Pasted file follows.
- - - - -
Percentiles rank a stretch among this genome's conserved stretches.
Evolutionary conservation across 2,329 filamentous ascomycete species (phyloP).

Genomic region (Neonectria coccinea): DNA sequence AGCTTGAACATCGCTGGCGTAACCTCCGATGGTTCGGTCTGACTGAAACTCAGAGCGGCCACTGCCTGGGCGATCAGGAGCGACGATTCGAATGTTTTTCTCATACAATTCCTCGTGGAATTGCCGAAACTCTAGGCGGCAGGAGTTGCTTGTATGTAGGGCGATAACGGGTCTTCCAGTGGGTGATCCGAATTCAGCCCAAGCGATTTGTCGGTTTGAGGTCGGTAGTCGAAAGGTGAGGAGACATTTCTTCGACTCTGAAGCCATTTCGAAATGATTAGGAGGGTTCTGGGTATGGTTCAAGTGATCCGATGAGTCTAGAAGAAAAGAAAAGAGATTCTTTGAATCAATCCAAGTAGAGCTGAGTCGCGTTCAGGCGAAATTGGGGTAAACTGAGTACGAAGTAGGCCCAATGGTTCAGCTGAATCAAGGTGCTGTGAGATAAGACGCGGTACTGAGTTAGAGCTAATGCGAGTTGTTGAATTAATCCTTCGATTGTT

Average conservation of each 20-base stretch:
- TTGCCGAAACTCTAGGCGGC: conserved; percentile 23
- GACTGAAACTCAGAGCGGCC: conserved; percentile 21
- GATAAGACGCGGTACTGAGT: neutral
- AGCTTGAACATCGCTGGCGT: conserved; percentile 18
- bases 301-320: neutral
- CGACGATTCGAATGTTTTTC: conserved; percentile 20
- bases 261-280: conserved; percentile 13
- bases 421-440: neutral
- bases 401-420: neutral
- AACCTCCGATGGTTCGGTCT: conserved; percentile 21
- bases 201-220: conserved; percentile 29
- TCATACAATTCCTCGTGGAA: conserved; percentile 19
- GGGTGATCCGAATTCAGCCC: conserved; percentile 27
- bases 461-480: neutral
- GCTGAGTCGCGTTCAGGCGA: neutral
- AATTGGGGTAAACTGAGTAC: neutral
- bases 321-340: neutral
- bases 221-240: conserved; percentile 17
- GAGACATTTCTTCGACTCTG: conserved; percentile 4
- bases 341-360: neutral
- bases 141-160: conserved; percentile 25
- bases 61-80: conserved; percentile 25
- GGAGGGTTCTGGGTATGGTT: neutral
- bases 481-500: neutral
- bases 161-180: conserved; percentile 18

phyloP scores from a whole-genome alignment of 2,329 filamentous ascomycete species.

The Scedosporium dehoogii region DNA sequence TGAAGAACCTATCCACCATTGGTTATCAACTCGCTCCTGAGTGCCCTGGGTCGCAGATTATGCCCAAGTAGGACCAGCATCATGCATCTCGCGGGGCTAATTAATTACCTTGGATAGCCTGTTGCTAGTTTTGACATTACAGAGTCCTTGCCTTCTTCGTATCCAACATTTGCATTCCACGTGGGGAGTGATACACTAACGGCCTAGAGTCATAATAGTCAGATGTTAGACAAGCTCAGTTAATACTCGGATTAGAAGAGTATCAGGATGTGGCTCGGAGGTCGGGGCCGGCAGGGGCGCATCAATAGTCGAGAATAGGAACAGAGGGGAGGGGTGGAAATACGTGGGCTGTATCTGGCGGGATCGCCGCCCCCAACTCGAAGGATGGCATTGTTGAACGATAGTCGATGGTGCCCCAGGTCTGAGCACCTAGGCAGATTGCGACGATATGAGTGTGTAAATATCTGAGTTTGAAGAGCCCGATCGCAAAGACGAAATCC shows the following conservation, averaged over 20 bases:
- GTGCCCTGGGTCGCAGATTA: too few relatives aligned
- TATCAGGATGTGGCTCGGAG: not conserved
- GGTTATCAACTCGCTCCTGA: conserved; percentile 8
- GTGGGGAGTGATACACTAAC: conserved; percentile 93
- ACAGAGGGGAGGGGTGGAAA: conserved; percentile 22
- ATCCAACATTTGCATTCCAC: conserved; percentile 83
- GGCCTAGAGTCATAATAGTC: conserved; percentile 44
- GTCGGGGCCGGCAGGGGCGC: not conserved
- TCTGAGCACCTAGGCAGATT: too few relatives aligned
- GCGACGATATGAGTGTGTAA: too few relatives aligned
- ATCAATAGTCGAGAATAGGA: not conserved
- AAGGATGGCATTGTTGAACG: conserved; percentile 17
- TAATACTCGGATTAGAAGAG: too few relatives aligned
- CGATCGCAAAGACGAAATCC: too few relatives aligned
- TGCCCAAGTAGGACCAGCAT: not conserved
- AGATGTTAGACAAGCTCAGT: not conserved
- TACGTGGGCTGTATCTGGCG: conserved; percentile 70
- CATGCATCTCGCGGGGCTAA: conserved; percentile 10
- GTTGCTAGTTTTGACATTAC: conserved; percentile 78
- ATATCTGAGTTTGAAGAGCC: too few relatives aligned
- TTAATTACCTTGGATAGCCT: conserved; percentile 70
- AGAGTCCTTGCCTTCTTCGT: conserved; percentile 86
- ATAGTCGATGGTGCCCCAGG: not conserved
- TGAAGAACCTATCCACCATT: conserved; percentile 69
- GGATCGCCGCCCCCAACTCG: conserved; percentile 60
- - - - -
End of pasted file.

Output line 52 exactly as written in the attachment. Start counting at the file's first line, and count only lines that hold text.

- TTAATTACCTTGGATAGCCT: conserved; percentile 70